• I fear that you are in the minority. Though many have objected to the name -- leading me to change it -- you're the only person who has objected to the idea of the module.

      The inspiration for this code was a module named "Aliased" that Rentrak [] uses extensively in their code. (They have graciously allowed me to duplicate the functionality of the code.) The reason I mention this is because while the code is new, the interface is not and it has withstood the test of time for very large scale systems (enterp

      • I think you're misunderstanding me. I don't object to the module, only to the interface. I think it should have a simple interface with no obscure import() subversion and no pragma-like class names. The concept of aliasing is clear enough -- it's that API you came up with that I don't like.
        • Yes, I did misunderstand you. However, even though there are a couple of people who objected to the interface, I fear you're still in the minority. As I mentioned previously, I and a number of other programmers have been using a virtually identical interface for so long without any problems (and with strong benefits) that I'm still quite comfortable with the interface.

          You are someone who I generally pay extra attention to given my respect for your abilities. In this case, I must disagree due to extens

    • I was going to post a flame about how the whole point of programming language design is to obsess over syntax in the name of achieving greater utility. That's what gave us idioms like 'open or die' and foreach loops over hand-compiling tail recursive forms.

      But I see that your clarification, and yes, the abuse of the import list is quite horrid.

      Perl is a dynamic language. There's no reason why the magic fiddling must happen at compile time, nor is there any reason why it the aliasing must use a use sta

      • Well, my thought is pretty straight-forward: the current code I have implemented not only works, it fits very naturally with current Perl syntax. I can't say that I like the syntax of how I handled importing, but that's not the common case. The important thing is that the common case be handled easily. The more programming people do, the more they want the common things to be short-n-sweet.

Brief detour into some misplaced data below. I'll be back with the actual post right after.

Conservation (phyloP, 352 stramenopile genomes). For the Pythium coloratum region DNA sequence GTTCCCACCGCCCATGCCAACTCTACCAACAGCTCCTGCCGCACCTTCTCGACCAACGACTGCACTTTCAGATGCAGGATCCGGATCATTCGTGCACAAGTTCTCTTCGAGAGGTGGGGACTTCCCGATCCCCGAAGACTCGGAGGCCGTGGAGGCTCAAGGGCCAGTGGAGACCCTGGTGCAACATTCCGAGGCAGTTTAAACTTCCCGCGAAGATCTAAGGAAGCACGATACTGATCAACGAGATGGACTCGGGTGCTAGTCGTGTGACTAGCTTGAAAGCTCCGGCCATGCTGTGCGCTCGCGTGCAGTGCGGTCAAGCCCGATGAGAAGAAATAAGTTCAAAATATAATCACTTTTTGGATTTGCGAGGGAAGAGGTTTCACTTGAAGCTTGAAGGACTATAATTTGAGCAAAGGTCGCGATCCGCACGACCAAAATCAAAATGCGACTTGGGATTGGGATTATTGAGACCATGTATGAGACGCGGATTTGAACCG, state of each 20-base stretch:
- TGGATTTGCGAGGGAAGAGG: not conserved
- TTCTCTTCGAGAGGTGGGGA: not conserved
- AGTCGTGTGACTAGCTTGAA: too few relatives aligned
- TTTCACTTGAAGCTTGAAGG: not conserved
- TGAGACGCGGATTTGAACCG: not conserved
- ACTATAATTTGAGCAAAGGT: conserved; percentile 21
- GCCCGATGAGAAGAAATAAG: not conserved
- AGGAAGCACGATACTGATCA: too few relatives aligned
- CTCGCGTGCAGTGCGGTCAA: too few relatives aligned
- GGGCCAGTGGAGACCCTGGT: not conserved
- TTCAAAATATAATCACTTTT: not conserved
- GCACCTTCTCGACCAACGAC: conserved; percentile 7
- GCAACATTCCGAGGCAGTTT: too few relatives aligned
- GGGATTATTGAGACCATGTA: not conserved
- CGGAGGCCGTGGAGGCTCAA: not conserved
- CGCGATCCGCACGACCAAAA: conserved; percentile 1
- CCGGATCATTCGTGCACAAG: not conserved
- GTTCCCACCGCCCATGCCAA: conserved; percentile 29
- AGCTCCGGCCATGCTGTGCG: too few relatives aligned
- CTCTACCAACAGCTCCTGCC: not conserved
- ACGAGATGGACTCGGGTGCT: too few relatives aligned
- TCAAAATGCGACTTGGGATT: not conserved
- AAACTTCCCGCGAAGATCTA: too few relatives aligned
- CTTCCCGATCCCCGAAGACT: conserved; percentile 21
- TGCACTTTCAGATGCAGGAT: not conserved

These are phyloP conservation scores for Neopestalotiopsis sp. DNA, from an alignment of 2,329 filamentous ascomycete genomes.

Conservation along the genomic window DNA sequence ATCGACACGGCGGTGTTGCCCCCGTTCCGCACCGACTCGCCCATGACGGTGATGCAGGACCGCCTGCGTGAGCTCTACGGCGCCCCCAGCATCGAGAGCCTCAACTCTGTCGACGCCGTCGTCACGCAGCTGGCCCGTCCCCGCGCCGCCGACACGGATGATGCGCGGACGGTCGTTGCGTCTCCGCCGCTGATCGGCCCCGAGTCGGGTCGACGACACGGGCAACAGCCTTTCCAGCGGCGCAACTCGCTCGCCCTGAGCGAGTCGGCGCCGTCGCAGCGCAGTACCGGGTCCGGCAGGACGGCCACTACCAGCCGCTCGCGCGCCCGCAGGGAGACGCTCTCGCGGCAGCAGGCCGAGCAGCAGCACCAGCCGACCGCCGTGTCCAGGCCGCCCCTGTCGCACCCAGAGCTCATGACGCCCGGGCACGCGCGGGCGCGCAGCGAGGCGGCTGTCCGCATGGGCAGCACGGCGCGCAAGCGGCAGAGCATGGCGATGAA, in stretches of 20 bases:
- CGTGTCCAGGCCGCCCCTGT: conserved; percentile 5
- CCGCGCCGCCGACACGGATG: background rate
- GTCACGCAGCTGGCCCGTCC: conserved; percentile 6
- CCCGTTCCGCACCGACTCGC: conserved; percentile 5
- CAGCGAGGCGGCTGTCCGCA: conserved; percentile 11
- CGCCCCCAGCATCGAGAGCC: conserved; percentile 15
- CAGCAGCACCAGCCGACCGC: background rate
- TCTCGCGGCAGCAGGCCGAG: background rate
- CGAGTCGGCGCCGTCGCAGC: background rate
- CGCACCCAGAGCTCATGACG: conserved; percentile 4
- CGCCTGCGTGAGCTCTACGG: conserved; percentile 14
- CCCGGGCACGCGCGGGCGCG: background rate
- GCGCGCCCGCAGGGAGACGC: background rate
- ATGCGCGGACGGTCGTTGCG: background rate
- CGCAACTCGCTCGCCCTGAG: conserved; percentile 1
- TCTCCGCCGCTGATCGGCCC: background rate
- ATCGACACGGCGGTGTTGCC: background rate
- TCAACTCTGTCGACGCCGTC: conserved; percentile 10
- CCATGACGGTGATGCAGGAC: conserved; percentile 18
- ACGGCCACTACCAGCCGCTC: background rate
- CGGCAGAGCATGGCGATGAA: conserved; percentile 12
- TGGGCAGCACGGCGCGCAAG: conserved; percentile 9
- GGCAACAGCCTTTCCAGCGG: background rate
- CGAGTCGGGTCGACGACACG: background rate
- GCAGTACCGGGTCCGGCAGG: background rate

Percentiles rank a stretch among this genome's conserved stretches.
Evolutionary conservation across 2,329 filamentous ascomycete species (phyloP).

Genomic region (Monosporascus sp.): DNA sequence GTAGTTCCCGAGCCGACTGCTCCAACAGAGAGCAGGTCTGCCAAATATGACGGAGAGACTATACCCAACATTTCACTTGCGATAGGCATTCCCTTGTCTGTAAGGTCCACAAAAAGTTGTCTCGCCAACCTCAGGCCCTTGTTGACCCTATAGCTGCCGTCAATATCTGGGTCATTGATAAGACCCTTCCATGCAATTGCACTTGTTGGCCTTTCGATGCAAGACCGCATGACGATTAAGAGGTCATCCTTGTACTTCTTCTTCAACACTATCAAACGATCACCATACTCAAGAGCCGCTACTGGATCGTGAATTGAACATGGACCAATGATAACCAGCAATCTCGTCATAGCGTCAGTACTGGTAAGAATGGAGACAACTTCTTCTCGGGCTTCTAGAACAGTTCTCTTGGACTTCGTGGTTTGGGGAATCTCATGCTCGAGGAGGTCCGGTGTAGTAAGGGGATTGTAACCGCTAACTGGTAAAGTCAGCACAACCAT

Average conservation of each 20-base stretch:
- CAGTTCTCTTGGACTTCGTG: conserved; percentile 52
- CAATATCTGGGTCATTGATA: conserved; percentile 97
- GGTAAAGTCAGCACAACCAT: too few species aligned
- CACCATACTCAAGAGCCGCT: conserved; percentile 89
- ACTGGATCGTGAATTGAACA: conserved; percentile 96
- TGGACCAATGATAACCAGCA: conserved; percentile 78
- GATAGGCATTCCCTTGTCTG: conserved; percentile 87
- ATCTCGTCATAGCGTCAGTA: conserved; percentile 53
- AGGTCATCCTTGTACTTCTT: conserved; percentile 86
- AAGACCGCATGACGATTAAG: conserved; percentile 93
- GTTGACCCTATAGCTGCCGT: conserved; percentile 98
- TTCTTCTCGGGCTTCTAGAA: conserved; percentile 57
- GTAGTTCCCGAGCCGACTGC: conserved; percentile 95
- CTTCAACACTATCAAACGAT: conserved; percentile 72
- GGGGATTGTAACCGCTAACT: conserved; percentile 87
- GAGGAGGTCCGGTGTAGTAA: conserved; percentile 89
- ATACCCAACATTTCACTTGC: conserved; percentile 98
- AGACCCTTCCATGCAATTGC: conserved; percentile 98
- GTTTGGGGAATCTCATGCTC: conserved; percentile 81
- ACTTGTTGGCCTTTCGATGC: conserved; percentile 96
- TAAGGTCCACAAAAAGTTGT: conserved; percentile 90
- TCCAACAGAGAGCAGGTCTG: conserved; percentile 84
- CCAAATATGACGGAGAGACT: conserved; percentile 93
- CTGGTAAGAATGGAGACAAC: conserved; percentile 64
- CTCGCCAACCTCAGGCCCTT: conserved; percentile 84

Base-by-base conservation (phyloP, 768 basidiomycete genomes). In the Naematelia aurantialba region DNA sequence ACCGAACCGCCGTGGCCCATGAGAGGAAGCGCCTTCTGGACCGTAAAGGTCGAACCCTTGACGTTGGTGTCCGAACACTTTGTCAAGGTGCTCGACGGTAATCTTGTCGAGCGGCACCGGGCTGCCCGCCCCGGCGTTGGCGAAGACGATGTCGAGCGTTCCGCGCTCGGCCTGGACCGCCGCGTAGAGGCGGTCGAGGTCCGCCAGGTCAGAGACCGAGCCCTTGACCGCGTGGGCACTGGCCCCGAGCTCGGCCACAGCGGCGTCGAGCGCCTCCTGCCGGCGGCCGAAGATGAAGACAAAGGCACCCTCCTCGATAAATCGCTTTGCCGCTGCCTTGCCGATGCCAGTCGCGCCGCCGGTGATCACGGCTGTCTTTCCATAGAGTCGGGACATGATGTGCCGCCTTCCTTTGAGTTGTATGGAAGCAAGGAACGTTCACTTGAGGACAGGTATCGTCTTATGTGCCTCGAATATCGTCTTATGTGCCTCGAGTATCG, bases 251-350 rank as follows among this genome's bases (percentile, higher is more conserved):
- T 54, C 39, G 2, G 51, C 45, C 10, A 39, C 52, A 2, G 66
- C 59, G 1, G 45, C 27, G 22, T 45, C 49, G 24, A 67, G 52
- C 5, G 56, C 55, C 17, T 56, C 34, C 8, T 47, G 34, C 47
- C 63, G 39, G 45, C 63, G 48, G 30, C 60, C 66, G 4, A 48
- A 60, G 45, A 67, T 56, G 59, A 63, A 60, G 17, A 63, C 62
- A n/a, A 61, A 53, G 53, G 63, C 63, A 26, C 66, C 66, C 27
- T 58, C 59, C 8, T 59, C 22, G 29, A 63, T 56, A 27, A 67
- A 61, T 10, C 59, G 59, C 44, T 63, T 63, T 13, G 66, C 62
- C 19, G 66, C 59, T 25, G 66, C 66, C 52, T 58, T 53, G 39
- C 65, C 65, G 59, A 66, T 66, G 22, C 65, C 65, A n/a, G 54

My code is ready to be uploaded and I'm merely waiting for last minute objections from the modules@cpan.or

        • The only reservation I have is about my use of UNIVERSAL::can.

          As well you should. The right code is even shorter and clearer.

          • Silly me. For some stupid reason I thought I shouldn't use $package->can('import') because there's no guarantee that there's an import method. Mentally I thought "there's no guarantee that package can('can') and that might throw an error." It's weird how muddled my mind substituted "can" for "import" in that method call :/

      • I like that API much better. My beef with the original API is that it uses pragma-like names and a non-obvious use of import (which is unfortunately catching on because of Test::More), and all for the sake of syntax rather than added functionality. To me, it looks like a disregard for the larger effects on the community, i.e. if everyone did crazy stuff like this to get a particular syntax for their modules, CPAN would be a total disaster. I have also seen this kind of thing get people into trouble, as i
  • Like the idea. The name not so good. Two objections. One: there's got to be a better use for Two: it doesn't say anything about the aliasing/shortening aspect of the module. If I was to guess what was I would guess it was something for writing a class.
  • Why does this need an entire module?

    use constant Customer => 'My::Company::Namespace::Customer';
    use constant Preferred => 'My::Company::Namespace::Preferred::Customer';

    my $cust = Customer->new;
    my $pref = Preferred->new;

    I've used this not-even-a-trick on several occasions, FWIW.

    Note how it makes no difference in the actual code, just makes effective use of what's already in the core. (And you could even do without using prototyped subs, but that is too opaque for my tas